I never met Ruth Wilkinson. The matriarch of 367 E Water Street died well before I ever heard her name, before I knew Belhaven, N.C., existed. But her spirit touched me when I walked through the front door. Why else would I buy a house, on impulse, driving home to New Jersey after just one look? For me, the answer is simply Ruth. Ruth chose me.
It wasn’t until we opened our doors as a bed and breakfast that I understood the power of Ruth. I met her granddaughters Becky and Linda, and through Ruth’s great granddaughter Anne Becker, I have come to know the deepest roots of their family and the home that we named Between Water & Main.
Linda recalls her grandmother as a woman of faith, a talented seamstress, a storyteller and cook. She describes her as “a comfort,” who took in boarders after her husband, Will, a tugboat captain, passed away. Her door was always open to anybody who needed a friend. No one left hungry. “That really was her joy in life,” Linda wrote to me.
In the past four years, we have had the fortune of meeting the Wilkinson descendants, as well as other former families. There were the Miller children, who grew up here in the 1950s. Spending time with them was like being with my own siblings. Their stories were so rich, I could visualize them standing on the front porch, daring each other to be the first to jump into the Pantego Creek, which had risen just high enough to reach the top porch step, as high as its ever gotten, after a major hurricane.
We also sat at the kitchen table with Dr. Charles Boyette, who clearly loved the house. Ruth’s friend and neighbor, the young Doc Boyette sourced old planks and bricks when he added new rooms to the house. Last year, we hosted his daughter Cherryl, who grew up in the house in the 1970s. She brought her two sons and reminisced about climbing the magnolia and swinging from the stairwell. We pulled down the attic stairs to show them all where Cherryl had left her own indelible impression on the house. Her name and initials are inscribed where she played with her friends so many years ago.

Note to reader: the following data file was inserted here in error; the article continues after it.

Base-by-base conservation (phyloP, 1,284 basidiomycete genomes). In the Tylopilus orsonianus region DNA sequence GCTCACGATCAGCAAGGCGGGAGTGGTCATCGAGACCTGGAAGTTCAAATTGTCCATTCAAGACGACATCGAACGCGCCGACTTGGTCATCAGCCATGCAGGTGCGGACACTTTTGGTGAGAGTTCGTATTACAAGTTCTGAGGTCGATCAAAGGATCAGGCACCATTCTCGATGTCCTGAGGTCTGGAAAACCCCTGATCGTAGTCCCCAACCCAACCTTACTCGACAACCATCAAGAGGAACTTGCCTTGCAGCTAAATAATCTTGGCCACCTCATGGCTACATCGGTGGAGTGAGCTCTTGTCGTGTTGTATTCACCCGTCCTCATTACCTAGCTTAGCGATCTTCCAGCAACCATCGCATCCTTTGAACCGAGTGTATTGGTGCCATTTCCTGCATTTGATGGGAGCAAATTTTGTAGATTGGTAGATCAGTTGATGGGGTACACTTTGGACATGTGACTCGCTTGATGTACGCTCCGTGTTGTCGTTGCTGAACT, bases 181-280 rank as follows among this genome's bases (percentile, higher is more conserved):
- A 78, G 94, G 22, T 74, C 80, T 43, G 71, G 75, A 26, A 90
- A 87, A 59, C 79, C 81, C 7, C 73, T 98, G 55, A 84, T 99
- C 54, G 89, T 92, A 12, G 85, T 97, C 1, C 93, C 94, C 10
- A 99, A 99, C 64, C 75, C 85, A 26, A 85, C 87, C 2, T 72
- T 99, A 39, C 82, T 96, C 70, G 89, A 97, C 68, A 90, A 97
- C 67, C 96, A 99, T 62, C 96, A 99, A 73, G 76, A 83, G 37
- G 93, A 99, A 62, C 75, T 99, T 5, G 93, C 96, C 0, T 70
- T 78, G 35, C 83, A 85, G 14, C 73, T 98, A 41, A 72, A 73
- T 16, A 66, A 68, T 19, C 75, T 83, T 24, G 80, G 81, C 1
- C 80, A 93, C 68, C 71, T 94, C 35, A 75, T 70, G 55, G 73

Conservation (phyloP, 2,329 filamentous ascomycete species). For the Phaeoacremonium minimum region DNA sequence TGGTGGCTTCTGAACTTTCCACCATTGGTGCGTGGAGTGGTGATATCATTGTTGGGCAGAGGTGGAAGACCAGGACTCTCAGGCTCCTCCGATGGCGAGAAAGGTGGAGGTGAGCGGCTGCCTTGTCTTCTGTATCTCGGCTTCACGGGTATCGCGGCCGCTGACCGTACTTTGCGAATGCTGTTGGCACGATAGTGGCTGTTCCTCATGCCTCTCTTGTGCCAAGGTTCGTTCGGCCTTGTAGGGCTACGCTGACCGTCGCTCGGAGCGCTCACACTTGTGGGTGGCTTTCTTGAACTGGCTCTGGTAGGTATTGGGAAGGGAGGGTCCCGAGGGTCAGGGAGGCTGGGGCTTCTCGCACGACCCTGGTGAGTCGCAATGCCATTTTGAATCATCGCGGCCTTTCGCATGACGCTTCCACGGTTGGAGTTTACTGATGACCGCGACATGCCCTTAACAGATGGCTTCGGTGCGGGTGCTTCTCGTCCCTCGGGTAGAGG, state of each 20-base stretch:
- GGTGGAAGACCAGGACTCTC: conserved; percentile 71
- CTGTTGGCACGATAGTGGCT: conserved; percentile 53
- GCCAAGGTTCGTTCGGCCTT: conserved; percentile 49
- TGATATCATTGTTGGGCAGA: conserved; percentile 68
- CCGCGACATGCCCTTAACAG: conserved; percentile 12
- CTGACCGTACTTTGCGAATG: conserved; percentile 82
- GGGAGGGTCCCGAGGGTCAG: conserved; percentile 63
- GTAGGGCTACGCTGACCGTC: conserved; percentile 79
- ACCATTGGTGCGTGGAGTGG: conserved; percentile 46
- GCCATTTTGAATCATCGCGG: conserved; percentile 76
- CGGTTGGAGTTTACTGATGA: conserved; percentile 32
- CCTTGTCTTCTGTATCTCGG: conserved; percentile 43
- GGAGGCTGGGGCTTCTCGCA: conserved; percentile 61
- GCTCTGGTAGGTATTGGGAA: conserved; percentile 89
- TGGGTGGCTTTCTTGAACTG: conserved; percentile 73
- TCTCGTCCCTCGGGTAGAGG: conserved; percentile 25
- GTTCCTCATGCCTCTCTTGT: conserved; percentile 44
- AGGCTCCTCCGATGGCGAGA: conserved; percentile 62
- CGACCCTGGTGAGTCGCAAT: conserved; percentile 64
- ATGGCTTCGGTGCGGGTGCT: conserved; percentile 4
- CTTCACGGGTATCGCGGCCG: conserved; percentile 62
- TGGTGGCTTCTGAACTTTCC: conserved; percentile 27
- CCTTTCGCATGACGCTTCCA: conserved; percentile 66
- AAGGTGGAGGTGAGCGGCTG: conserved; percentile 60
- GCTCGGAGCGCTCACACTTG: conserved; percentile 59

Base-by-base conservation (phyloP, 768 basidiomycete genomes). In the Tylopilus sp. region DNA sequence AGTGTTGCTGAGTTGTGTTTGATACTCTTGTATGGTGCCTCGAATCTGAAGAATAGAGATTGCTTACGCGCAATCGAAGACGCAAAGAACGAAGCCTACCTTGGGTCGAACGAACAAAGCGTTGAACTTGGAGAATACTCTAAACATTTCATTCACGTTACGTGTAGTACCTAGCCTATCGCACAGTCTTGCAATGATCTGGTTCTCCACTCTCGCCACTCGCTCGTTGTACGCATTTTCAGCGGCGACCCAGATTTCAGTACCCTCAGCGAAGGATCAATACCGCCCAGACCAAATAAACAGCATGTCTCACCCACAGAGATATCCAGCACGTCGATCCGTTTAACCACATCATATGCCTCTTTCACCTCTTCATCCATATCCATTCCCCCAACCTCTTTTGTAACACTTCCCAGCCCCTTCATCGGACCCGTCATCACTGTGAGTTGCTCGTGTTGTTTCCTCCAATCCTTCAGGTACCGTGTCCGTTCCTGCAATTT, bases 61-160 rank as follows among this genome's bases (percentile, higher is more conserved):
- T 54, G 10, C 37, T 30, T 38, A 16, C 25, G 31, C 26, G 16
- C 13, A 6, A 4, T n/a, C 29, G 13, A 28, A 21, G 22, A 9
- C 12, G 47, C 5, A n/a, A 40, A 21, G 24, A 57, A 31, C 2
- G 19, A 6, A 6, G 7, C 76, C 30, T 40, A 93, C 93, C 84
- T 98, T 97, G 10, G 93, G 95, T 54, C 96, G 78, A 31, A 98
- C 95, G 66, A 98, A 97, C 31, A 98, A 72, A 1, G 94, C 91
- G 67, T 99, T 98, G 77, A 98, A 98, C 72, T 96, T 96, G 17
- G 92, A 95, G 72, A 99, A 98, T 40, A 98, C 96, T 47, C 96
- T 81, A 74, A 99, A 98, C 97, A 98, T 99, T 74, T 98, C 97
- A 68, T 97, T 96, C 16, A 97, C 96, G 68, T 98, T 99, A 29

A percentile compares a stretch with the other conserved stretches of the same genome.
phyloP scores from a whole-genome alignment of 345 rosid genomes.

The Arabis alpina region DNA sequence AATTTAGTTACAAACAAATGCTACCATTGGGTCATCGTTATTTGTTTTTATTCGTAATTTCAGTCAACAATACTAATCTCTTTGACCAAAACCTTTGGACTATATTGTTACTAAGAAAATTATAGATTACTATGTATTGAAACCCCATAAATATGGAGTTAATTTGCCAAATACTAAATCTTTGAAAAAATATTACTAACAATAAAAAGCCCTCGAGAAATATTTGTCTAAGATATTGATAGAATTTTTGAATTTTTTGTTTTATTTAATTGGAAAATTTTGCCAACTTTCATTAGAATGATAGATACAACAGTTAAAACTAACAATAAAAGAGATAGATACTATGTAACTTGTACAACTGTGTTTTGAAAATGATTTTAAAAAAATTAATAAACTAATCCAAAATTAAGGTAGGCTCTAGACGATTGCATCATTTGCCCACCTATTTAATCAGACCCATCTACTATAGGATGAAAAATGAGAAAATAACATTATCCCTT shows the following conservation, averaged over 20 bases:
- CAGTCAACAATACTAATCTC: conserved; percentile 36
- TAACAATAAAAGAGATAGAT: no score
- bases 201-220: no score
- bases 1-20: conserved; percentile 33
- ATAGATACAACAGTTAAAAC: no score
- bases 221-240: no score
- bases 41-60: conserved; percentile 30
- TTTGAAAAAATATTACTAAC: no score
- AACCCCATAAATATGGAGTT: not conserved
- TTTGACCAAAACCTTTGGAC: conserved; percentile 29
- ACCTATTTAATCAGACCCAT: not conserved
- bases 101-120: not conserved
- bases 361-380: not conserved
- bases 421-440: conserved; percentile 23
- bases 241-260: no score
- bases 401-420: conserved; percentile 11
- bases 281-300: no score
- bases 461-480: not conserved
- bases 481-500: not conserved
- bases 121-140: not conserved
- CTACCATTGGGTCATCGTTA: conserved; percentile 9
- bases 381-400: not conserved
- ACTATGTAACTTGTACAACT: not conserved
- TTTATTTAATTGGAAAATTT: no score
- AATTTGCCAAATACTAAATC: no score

Because Ruth’s house is open for guests, these families were able to return “home” even after several changes of ownership.
When Alan and I listed the inn for sale, I knew we were passing on more than a house, more than a business, more than a lifestyle. We were passing on a connection to all of those who came before, all of those caretakers who did their part to keep this 110-year-old homestead from being razed.
Now the time has come to open the door to a new family of owners: Kasey Mickler and Molly Joyner. Kasey said she never does anything on impulse. Except this once. She said she fell in love the minute she walked in the door. She and Molly, who has lived in Belhaven for a few years, decided to buy the inn when Kasey was driving back to Connecticut. They will run the inn together.
Knowing the house that Ruth built will be in more than capable hands, hands that will lovingly craft a new dream, makes it so much easier to leave, although I doubt we will ever leave Ruth’s house behind. We will be among the families lucky enough to come back home for a weekend. Lucky enough to be rocked to sleep in the embrace of an old house.
Houses change hands, but special houses change spirits, absorbing the essence of their caretakers into the timber from the floor joists to rafters. And while every life, including Ruth’s, has its share of misfortune, the walls of Ruth Wilkinson’s house radiate “nothing but love,” as Anne Becker, keeper of her family history, has often repeated. And love is a powerful thing.